Russia's President Vladimir Putin welcomes China's President Xi Jinping before the first working session of the G20 Summit in near St. Petersburg, Sept. 5, 2013

commentary

(CNN)

April 16, 2014

Why Ukraine Crisis Has China in a Bind

Russia's President Vladimir Putin welcomes China's President Xi Jinping before the first working session of the G20 Summit in near St. Petersburg, Sept. 5, 2013

photo by Reuters/Grigory Dukor

by Christopher S. Chivvis and Bonny Lin

At Sunday night's emergency U.N. Security Council meeting, Western countries denounced Russian efforts to destabilize eastern Ukraine. Depending on your reading of its statement, China either refused to do the same, or refused to back Russia. Either way, the meeting was just the latest example of how the Ukraine crisis has put China in a bind.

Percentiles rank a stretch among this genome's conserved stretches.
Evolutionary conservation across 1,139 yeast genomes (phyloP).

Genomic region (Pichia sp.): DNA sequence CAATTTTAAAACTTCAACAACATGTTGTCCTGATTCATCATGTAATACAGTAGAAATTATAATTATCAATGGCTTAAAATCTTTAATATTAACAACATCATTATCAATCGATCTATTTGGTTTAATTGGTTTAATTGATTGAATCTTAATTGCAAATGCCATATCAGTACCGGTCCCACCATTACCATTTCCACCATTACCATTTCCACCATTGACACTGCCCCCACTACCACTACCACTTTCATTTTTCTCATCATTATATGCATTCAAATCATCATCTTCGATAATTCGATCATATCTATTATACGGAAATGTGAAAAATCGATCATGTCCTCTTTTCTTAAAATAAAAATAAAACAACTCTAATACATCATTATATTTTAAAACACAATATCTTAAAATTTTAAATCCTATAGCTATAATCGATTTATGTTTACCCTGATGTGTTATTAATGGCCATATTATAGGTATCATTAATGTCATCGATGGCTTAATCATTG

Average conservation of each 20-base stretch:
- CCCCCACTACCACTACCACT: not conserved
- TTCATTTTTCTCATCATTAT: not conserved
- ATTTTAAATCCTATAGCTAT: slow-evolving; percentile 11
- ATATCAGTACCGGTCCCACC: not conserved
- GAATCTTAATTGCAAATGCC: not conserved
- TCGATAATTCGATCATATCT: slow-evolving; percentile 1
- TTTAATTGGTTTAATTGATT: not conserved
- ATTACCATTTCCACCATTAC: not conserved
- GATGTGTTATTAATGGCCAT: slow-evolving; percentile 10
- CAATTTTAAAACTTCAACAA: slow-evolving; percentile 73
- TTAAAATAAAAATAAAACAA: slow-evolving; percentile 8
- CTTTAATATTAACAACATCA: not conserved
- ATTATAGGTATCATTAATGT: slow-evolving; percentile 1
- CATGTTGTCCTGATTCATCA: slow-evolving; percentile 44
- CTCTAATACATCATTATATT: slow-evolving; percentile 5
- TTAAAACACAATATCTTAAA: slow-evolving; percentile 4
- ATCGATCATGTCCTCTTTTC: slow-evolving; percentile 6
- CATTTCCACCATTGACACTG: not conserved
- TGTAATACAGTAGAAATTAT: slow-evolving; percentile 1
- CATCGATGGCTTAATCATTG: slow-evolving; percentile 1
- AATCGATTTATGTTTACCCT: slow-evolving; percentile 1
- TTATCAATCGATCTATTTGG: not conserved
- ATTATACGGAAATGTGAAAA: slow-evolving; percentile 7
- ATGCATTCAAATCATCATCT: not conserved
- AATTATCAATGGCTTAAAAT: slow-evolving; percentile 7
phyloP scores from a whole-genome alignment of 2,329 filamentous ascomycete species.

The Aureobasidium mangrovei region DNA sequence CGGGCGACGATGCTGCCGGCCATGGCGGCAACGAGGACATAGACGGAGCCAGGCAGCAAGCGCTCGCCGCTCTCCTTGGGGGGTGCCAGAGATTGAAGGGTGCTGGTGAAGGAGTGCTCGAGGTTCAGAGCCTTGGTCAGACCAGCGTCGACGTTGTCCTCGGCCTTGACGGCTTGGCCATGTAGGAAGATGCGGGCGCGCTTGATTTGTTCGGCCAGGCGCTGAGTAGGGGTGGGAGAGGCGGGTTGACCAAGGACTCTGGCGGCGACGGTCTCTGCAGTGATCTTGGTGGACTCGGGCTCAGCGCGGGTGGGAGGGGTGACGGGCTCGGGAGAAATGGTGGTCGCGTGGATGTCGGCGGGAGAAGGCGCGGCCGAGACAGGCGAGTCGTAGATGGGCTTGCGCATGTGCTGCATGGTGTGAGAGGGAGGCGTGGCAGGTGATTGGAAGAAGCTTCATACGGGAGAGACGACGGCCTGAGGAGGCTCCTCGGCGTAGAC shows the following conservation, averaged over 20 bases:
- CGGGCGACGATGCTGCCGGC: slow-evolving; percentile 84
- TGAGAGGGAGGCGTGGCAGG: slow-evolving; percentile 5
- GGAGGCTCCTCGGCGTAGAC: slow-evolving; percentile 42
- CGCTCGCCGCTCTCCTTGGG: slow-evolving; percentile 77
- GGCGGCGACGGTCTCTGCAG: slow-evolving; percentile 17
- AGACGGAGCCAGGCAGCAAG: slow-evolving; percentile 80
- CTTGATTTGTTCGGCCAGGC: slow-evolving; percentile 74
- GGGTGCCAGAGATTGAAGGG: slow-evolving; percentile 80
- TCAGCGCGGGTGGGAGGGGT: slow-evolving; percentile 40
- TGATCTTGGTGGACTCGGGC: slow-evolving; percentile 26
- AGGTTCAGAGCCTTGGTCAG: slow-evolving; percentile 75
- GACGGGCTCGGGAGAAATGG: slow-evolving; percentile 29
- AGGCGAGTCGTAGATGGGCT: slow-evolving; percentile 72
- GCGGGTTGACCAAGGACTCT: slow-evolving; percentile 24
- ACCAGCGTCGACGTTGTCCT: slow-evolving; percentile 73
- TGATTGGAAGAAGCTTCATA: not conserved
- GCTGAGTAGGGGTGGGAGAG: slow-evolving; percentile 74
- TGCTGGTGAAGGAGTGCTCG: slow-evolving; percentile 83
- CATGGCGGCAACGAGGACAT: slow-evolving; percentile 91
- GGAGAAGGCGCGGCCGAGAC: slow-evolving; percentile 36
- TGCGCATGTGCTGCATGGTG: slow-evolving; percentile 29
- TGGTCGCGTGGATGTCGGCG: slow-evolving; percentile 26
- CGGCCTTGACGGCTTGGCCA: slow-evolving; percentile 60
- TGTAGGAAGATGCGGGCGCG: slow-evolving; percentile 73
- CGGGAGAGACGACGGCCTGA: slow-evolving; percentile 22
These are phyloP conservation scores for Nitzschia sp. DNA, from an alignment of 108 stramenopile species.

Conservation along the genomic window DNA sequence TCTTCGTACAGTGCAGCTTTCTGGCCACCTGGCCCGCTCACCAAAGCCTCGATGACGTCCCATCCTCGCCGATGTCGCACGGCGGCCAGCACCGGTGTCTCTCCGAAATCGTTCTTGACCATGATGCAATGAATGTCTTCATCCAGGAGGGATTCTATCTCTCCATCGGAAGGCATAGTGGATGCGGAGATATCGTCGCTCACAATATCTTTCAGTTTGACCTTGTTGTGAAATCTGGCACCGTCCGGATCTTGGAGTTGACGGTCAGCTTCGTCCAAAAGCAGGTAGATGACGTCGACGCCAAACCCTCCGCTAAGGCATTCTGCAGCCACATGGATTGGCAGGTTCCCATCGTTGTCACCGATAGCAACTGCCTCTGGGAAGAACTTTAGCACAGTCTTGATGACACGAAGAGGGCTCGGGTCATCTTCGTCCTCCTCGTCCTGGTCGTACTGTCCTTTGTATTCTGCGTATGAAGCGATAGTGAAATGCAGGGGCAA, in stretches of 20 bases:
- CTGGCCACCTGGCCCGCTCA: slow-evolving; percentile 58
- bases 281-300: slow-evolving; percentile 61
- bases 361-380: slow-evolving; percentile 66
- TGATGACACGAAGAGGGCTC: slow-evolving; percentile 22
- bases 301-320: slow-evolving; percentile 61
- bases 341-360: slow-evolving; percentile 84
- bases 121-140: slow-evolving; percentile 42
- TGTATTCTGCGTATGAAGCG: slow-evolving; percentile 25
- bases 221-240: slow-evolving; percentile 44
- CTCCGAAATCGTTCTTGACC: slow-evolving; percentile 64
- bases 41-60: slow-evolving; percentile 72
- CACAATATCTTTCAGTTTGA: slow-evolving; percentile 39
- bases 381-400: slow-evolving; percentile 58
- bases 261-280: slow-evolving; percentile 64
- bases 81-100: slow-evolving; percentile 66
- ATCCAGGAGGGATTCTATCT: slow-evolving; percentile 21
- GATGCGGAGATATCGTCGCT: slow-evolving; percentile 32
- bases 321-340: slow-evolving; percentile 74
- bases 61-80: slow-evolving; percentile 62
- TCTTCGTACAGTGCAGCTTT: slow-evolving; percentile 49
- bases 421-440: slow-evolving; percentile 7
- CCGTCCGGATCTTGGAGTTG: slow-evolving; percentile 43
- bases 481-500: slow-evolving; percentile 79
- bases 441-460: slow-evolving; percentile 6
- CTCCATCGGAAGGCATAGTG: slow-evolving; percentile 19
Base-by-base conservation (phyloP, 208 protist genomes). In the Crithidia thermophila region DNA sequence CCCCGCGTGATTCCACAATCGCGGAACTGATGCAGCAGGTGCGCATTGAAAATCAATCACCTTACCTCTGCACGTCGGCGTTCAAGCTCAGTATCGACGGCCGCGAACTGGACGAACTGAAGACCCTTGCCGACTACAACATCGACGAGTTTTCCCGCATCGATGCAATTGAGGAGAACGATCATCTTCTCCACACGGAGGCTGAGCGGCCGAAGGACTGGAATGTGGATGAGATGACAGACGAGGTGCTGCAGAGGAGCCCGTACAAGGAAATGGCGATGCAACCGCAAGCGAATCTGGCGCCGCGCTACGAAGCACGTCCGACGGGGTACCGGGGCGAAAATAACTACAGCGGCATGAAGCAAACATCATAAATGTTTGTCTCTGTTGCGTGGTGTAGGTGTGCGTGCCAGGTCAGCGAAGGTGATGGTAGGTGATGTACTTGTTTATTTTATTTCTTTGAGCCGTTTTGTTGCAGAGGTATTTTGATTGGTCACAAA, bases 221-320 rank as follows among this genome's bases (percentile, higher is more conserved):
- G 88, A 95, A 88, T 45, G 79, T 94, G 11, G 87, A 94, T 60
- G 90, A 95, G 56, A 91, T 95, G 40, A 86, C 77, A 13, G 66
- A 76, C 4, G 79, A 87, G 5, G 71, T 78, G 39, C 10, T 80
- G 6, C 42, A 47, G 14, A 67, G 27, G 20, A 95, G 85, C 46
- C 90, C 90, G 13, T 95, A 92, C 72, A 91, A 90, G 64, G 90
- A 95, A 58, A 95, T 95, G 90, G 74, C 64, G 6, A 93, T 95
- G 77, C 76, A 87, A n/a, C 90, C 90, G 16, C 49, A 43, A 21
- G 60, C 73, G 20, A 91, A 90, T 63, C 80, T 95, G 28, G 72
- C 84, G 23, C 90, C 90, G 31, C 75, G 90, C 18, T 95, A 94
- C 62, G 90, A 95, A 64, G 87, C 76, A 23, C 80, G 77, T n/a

Russia has tried to parry U.S. threats of isolation by talking up the possibility of a closer Sino-Russian alliance. But while there is some concern that Chinese hardliners could seek to use Crimea as a precedent for moves against disputed territories in the Asia-Pacific has others worried, Sunday's meeting suggests concerns should not be overplayed.

To be sure, it will be hard for China to take a tough position against Russia for several reasons. Geopolitically, China shares a long border with Russia, which it views as a key trading and strategic partner....

The remainder of this commentary is available on cnn.com.


Christopher S. Chivvis is a senior political scientist at the nonprofit, nonpartisan RAND Corporation and expert in European and Eurasian security issues. You can follow him @cchivvis. Bonny Lin is an associate political scientist at RAND and an expert on Asia-Pacific security issues.

This commentary originally appeared on CNN on April 15, 2014. Commentary gives RAND researchers a platform to convey insights based on their professional expertise and often on their peer-reviewed research and analysis.